There is no proof of any crime, so there should not have been a guilty verdict. The Ewells could have been lying because most likely Mayella tempted Tom. Back then if you were involved with a colored person you were disgraced by the whole town. Mayella could have been trying to cover this up and get Tom arrested so he wouldn't be able to tell anyone. The jury convicted Tom Robinson because he was colored and back then white people believed they had to stick together against the colored people.
In Fitzgerald v Kennard , the court was asked to consider whether it is necessary to prove that an accused adverted to the issue of whether or not the complaint was consenting, in order to establish an offence under s 61L. In the same case, Cole JA made a reference to Kirby P’s judgment in R v Kitchener . He agreed to what Kirby P said: “Every individual has a right to the human dignity of his or her own person. Having sexual intercourse with another, without the consent of that other, amounts to an affront to that other’s human dignity and an invasion of the privacy of that person’s body and personality.” Fault elements of these
To explain this further, he walks her through what the request would have resulted in. The situation, in his eyes, is that he was asked to “solicit a great man, to whom [he] never spoke, for a young person whom [he] had never seen, upon a supposition which [he] had no means of knowing true.” He does this to show that he is willing to share his perspective and that he respects her enough to walk her through it, instead of blatantly saying no without any reason. The mother’s request is logically reasoned inductively to be irrational, leaving him no possible reason or possible procedure to accomplish the task at hand. While it may not have been this extreme, Johnson effectively and logically convinces the mother that she made a mistake in drafting such a letter. On top of this, the response’s wording makes Johnson seem generous but helpless.
He could choose to compensate Boris to stay back and meet the client which illustrates a utilitarian approach (Eggleston, 2012). The manager could also take an ethical approach of right and justice (Crane & Matten, 2010) due to employment entitlement of leave, he has to let Boris makes his own decision or having another replacement to meet the client. The manager identified to be Maxim 2 of human dignity (Kant, 1997). Swee Lan’s ethical dilemma discussed concerns her response to Boris dilemma. Firstly, using her egoistic approach (Longenecker, McKinney & Moore, 1989) and utilitarianism (Eggleston, 2012), she could make her decision for Boris to go for the holiday with her, meeting her parents which results in everyone to be happy.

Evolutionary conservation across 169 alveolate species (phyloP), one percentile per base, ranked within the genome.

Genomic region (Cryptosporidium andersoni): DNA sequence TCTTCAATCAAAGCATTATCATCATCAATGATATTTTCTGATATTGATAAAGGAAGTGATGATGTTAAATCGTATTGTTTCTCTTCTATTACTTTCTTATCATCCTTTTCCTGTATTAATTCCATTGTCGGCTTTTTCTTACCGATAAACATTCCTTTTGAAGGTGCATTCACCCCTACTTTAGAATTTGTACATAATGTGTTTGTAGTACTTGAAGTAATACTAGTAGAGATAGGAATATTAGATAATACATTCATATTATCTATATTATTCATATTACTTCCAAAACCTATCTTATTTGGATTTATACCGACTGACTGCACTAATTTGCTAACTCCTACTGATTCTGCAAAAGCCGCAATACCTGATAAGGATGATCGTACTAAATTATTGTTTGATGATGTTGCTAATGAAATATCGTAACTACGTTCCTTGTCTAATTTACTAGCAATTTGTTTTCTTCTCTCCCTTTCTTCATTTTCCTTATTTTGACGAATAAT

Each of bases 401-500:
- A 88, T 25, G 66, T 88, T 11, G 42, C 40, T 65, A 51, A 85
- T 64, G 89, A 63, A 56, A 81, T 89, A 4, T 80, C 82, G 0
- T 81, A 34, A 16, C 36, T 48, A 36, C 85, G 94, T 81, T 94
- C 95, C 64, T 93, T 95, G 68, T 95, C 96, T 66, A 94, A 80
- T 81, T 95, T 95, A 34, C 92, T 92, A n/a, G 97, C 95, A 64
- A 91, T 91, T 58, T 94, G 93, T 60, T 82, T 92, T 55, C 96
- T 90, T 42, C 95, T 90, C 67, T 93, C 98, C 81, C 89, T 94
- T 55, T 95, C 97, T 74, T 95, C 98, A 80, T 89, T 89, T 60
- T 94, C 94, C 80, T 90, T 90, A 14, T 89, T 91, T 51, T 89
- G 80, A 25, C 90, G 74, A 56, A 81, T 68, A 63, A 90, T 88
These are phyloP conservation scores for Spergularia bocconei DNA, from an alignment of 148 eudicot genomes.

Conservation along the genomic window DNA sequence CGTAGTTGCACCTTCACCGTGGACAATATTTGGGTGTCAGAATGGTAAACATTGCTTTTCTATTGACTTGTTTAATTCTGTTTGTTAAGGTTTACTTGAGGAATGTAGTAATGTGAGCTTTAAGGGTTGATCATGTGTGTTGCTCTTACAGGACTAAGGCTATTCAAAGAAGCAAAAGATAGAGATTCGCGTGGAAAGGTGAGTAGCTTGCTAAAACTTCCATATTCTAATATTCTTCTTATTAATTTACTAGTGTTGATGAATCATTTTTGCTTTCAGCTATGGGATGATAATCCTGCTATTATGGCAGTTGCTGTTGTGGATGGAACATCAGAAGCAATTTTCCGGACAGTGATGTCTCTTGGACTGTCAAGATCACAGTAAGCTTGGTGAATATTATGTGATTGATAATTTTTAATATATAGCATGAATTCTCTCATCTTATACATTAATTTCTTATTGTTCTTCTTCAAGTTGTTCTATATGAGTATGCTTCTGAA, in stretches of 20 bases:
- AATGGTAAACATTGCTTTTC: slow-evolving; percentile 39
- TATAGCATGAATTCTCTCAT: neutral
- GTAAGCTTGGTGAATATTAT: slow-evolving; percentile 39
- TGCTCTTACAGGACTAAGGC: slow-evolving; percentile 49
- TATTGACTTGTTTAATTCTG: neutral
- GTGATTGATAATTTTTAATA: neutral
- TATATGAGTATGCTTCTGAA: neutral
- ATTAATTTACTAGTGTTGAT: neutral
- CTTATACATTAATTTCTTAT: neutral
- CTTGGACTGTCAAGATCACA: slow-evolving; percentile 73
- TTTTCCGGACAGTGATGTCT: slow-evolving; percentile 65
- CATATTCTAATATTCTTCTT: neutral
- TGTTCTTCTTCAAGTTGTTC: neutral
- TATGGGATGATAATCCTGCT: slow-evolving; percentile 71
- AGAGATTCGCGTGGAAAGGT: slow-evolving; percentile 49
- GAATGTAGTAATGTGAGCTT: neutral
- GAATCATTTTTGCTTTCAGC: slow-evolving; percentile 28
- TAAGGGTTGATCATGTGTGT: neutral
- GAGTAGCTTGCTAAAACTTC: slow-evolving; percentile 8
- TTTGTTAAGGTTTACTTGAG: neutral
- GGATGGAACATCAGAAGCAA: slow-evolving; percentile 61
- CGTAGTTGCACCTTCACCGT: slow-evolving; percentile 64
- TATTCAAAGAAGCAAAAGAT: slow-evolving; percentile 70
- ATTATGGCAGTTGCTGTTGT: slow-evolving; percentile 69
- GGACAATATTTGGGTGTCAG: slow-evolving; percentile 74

In Peter Satori Co. the Board found that there was intent to avoid the reaching of an agreement because the employer "coupled a determination to yield nothing of substance to the Union with an attitude of offering its proposals on a take it-or-leave-it basis." In both cases the Board's reasoning was consistent in that it centred on whether the employer's firmness was intended to frustrate agreement. However, what constituted bad faith in the Satori case seems to be the very attitude which was condoned in the American Sanitary Wipers case and one is still unsure of the status given an adamant employer. Thus, while the Board seems to have no problem in reconciling the conflict in the Act in the reasoning it uses, it most certainly has encountered
The beginning of the article discusses the ethical dilemmas during client support. It argues about two situations in which ethics needs to be considered. Some people argue that ethics is required in every case, while others disagree. However, the article says that value based decisions are needed in a social worker’s decision other than simply considering knowledge. A missed balance between value and knowledge can create a certain problem while making a decision.
In the experience, the command that required me to admit I was guilty and evil since birth surely could not be considered justified, not mentioning in my eyes their source of power was not legitimate as well. Some people would contend that both sides in that room still had a kind of consensus, which is that a person should not offense the party. However, when facing an authority with his unforeseeable possible punitive resorts, the only way to avoid them is not to explicitly arguing against him. A seemly agreeable attitude did not represent a shared consensus in this case. Without just reasons and the existence of a consensus, finally, it will lead to the use of coercion or inducement (Scott, 2001, p. 21), as Durkheim argued.
Distinguish on ethical grounds between ‘doing what you think is right’ and ‘doing the right thing’. Explain with examples. Every human being (by ricochet business, institution or government) has to bear the good and bad consequences of his acts. The bottom line is always to derive pleasure and happiness from a work well done or feel disgusted or aggrieved if things turn wrong. So there is always some kind of social, economic or professional pressure in the decision making process since the decided course of action greatly influence the end-result.
They possess two or more competing solutions that are morally correct, but acting on one would mean transgressing the others. Potential solutions of ethical dilemmas are guided by societal, cultural and personal ethical guidelines. In the public relations industry, public relations practitioners often find themselves tied up in complex ethical dilemmas as they strive to confront the pressures of twisting the truth to suit the client’s interest (Bowen,
It doesn’t matter whether somebody has the decision willingly or under somebody else’s pressure. Not taking any decision is also a decision. It is ultimately the cumulative effect of one’s decisions that somebody has taken at various stages